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Thursday, September 17, 2015

FRANCE | Milly-la-Forêt and Jean Cocteau

Jean Cocteau, artist, poet, screenwriter, director.
This is a photo of one on display at the house. The
others, of buildings and gardens, are by JT Marlin.
Alice and I went to the house of Jean Cocteau yesterday in Milly-la-Forêt, which is about five miles from where we are staying.

The driving itself was a pleasure, on less busy roads with greenery lush from the summer's growth and recent rains.

Jean Cocteau's Maison du Bailli was his "refuge" from 1947 until he died in 1963.

The huge Milly covered market marked
its 500th anniversary in 1979. 
It used to be part of the Château de la Bonde and now has the appearance of a gatekeeper's lodge.

Cocteau's house is on the edge of Milly, which is four times as large as Cély, where we are staying, or Barbizon, both of which have about 1,200 residents.

Cocteau's house from the garden, which he designed. The
orchard keeps the apple trees at bush level, pruning and
training them on wires like grape vines.

We came to Milly on Thursday, the day of the weekly market. It was a bigger affair than we have seen anywhere in the region during the past week. The covered market is is more than 500 years old.

What is the fascination of going to the homes of artists and writers? The president of the Maison Jean Cocteau says:
Opening to the public a house where an artist, poet and writer lived and worked is to allow the public to discover his secrets, to truly sense his creative realm, and share his intimate world.
The candles on pitchforks are for St. Blaise. The Christ in
thorns is truly evocative of the Passion.
Parts of the Château de la Bonde
date to the 12th century.
There is so much at the house of  Cocteau that I found the visit a big help in understanding who he was.

My French teacher at Portsmouth Priory (now Abbey) school was keen on Cocteau and we read some of his writing in the class.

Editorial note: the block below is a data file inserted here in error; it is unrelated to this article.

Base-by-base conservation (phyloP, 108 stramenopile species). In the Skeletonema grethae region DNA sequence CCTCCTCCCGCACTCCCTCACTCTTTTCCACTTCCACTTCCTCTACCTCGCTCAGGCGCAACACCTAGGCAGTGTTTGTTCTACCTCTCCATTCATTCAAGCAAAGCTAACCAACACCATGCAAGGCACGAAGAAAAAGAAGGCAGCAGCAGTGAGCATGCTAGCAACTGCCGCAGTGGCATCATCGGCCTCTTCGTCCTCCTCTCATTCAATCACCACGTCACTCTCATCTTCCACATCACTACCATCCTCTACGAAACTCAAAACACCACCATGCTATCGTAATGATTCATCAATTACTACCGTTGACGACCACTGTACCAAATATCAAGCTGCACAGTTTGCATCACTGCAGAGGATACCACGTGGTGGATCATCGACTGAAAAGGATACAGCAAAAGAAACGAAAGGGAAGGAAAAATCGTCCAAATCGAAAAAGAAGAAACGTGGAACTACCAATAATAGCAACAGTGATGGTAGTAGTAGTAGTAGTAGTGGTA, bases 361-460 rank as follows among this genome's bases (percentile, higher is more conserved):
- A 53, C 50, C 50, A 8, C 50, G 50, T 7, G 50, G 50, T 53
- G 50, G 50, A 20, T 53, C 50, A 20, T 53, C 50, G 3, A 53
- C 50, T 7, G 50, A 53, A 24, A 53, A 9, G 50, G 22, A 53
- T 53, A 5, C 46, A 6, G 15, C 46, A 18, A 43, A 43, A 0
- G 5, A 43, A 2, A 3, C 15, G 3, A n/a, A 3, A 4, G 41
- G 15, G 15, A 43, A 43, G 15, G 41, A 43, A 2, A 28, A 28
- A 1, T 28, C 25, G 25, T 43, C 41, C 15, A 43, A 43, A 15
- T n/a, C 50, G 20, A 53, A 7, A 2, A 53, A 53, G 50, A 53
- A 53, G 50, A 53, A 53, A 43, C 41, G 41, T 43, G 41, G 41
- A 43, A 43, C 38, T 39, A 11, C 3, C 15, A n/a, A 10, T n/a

Cocteau and his companion Jean Marais are often considered the first modern gay couple, but in the 1950s when I was at Portsmouth that topic was not openly discussed, at least not with me.

What could be discussed was Cocteau's creative genius, his art, his poetry, his films. It all makes sense at his house, where he fled to from the constant interruption he was subjected to in Paris.

Sphinx in garden today.
For example, in the Cocteau house garden there is a sculpture of a sphinx dressed as a French lady. There are two of them, one looking to the left and the other to the right.

Cocteau with sphinx.
On the wall was a photo of Jean Cocteau with one of the sphinx ladies. The connection one makes to the photo is stronger because the sculpture is in the garden.

The sphinx is surely in one of his films.

The Cocteau house, compared with the Millet house and museum in Barbizon, has an impressive collection of original art.
Several short film clips are shown - for example one in which a young Cocteau is encouraged by a talking statue to try to jump through a mirror - and he succeeds (the mirror morphs into a swimming pool).

The Roman soldiers are seen pretending not to see what is
happening - they are yawning, snoring or looking the other
way.
The house exhibit has many photos of Cocteau during the World War I period. In World War II his activity in Paris was well monitored and contradictory. Sometimes he would write against the evils of anti-semitism and racism and at other times he would extravagantly praise Hitler's favorite sculptor. After the war he was cleared of charges of collaboration.

Cocteau signed his chapel mural with
a cat.
After visiting the house - about which I could say so much more - we went to see the Chapel of Saint Blaise, a XIIth century chapel for which Cocteau did a mural in 1959. Cocteau is buried there.

The chapel, where lepers and others came to pray to Saint Blaise, the healer,  is surrounded by a botanical garden. Cocteau has painted medicinal herbs around the two longer walls of the chapel. The chapel painting reminded me of some of the images in the Matisse Chapel, but Cocteau is much more evocative of the crucifixion.

Sources

Maison Jean Cocteau (Somogy Art Publishers).